Farah draws on sorrow as Tigers stick tight in grieving for teammate

Gone, but not forgotten: Mosese Fotuaika.Wests Tigers skipper Robbie Farah admitted he was dredging through some painful memories from his grief-stricken 2012 as the club struggled to come to terms with the suicide of promising forward Mosese Fotuaika.

Farah, whose mother Sonia died last year, spoke on Wednesday about how he and his players had tried to cope with the death of the quiet but popular rookie. A squad of 80 from the club’s playing, coaching and administration ranks planned to leave Sydney early on Thursday morning to attend the prop’s funeral in Queensland, and, as Farah noted, emotions were raw.

“It’s rocked everyone here, especially the young ones who were very close to him,” Farah said. “And we [senior players] were close to him as well. He was a member of our full-time squad.

“He was a quiet kid and only just starting to come out of his shell … it’s tough on all of us and the only way we can get through it is to help each other.”

Fotuaika, at 20, was considered a player on the rise after he played in the Wests Tigers under-20s team. It was expected he would have made his senior NRL debut at some stage of the season.

He was found dead in a Merrylands townhouse he shared with his girlfriend hours after being told a torn pectoral muscle he had suffered while lifting weights at the club’s gymnasium in Concord would end his season.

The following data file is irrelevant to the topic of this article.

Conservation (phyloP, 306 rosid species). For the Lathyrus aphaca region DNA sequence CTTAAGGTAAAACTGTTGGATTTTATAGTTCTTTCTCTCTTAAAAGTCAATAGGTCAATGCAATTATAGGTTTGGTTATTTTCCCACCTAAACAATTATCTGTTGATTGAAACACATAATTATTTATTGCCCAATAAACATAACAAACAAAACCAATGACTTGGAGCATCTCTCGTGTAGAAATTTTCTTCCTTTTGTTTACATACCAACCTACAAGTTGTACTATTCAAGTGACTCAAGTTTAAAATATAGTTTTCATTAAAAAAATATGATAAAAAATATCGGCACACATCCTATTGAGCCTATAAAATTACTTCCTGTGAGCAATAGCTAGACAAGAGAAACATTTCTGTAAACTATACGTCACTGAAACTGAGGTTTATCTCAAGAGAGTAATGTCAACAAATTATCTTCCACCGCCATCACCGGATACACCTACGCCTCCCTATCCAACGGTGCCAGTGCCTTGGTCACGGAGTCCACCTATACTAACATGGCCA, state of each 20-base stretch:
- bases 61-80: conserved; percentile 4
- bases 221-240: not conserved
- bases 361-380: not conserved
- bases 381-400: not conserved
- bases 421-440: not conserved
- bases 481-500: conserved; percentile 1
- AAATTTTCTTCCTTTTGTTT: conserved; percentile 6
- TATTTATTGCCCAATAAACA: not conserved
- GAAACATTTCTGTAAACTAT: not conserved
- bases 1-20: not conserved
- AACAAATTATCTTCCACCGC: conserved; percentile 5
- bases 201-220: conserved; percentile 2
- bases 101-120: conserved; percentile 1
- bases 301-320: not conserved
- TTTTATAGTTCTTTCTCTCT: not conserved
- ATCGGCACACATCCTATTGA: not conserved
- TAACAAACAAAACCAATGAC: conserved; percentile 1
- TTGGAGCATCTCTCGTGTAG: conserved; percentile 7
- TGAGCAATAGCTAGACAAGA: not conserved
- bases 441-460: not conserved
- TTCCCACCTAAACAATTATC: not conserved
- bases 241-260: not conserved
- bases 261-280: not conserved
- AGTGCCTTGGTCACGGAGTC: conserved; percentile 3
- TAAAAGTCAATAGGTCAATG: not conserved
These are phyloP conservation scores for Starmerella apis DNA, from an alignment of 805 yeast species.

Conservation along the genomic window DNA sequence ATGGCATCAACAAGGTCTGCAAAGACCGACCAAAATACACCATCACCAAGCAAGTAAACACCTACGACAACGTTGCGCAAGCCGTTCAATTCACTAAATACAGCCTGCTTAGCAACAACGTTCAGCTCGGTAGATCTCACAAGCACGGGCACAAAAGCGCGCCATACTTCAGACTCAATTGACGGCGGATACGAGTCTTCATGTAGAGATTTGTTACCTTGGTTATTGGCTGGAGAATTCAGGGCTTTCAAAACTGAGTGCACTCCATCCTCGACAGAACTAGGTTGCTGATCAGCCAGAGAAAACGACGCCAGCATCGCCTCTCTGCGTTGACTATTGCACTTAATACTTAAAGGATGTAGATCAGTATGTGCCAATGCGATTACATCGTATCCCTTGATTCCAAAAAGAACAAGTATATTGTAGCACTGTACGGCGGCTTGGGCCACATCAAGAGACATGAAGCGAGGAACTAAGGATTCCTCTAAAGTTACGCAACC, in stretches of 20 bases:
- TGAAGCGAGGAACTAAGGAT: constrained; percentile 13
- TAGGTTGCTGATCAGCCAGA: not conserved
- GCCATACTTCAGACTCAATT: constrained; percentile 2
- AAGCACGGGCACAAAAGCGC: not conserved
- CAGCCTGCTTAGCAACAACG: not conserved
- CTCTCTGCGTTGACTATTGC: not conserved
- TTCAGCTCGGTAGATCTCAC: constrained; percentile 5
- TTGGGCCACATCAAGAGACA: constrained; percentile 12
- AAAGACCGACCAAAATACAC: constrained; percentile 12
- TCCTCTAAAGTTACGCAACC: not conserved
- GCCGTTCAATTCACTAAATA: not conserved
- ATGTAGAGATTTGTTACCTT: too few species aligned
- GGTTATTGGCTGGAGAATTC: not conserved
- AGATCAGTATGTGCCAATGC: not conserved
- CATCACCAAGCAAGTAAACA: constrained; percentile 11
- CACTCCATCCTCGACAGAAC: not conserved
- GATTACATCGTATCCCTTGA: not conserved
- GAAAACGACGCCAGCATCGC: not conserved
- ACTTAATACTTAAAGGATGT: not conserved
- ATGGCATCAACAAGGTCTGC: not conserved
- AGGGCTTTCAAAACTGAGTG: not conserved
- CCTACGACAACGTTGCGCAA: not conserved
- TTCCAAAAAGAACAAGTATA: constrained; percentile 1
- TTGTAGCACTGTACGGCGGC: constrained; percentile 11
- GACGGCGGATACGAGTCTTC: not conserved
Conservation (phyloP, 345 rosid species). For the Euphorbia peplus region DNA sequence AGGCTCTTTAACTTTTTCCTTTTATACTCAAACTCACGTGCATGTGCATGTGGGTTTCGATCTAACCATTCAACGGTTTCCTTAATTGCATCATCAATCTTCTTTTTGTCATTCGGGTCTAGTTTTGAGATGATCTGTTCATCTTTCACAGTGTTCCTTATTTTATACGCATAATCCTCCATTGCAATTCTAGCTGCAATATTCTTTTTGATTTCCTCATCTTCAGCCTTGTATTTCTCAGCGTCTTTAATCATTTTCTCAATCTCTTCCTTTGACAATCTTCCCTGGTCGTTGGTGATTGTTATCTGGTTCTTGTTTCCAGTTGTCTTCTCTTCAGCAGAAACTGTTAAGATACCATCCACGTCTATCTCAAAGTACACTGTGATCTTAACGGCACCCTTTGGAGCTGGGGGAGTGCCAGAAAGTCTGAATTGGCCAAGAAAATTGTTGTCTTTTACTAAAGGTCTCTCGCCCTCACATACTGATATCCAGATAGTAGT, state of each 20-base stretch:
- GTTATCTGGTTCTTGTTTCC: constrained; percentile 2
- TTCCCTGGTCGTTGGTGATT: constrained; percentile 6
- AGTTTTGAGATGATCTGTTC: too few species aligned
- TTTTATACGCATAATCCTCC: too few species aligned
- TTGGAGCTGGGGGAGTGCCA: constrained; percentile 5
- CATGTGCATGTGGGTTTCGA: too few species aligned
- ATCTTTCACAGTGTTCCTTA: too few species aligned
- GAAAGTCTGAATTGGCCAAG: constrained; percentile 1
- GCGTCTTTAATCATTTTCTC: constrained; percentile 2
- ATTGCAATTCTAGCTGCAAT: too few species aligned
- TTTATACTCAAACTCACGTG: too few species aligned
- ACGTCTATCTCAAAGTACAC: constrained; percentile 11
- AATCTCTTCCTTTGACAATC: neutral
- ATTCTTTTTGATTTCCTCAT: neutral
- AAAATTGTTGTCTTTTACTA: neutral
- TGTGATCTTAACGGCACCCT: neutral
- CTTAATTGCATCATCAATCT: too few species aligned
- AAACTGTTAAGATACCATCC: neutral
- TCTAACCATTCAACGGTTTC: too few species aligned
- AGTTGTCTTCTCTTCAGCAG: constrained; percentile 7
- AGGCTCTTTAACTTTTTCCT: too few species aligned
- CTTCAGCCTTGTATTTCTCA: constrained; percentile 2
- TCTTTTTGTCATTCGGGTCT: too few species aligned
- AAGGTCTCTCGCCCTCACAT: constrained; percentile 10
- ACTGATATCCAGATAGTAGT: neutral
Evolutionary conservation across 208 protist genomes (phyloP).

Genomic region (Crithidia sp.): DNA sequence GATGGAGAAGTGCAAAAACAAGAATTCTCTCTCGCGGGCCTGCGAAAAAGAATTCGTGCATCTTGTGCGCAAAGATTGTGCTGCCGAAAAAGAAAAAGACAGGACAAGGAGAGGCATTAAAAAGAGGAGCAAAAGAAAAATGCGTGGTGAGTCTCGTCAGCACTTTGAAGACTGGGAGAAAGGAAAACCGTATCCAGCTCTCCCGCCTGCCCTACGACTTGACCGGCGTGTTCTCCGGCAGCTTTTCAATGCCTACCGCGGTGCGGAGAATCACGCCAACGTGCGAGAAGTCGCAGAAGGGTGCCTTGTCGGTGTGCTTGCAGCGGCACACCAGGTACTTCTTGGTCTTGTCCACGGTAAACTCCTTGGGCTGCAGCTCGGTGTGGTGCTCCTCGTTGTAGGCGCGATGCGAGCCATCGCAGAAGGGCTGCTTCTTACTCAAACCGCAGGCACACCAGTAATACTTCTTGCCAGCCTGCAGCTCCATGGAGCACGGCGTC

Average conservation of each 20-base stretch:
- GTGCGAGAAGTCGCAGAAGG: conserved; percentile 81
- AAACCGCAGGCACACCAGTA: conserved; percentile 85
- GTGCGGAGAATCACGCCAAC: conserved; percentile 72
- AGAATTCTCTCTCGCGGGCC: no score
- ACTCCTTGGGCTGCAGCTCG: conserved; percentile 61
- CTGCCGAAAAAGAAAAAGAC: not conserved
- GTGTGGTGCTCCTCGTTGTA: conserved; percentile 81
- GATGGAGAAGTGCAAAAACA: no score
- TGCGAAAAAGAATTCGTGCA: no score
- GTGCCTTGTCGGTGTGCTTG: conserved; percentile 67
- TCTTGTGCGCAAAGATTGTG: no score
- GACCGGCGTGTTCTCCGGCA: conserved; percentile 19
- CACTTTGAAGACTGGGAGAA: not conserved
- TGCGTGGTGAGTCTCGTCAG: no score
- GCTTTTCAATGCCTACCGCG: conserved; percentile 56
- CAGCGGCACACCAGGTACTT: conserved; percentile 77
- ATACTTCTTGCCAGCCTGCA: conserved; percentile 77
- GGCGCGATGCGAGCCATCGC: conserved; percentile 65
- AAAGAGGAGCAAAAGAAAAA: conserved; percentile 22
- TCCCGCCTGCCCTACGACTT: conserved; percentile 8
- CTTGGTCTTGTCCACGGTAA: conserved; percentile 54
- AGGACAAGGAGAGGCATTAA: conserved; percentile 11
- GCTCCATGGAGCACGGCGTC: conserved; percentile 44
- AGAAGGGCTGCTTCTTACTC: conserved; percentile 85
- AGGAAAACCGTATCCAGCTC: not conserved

“We’ve stuck together as a group,” Farah said. “We’ve comforted each other and tomorrow we have the opportunity to say our goodbyes and respects to the family and Sese and then we have to get on with things.”

The atmosphere surrounding Monday night’s match against the Knights at Hunter Stadium – of grief and mourning – was not lost on Farah. It was the very game he returned to action in last June after his mother’s passing, and he admitted that memory still hurt.

“I try not to remember those times,” he said. “This year it will be a bit different … last year it was predominantly myself in that situation, where I had to come out and play. This year we’ve lost one of our playing group and as a group we’re all going through the same thing, and we need to stick tight.”

Emotions had run so deeply over the last week the club’s National Youth Cup team coach, and former top-grader, Todd Payten blogged he had considered forfeiting the team’s opening match of the season, however, he said the players wanted to honour their teammate.

New coach Michael Potter said he had never encountered such a sense of devastation in a football team before.

The original release of this article first appeared on the website of Hangzhou Night Net.

Published in: 杭州楼凤

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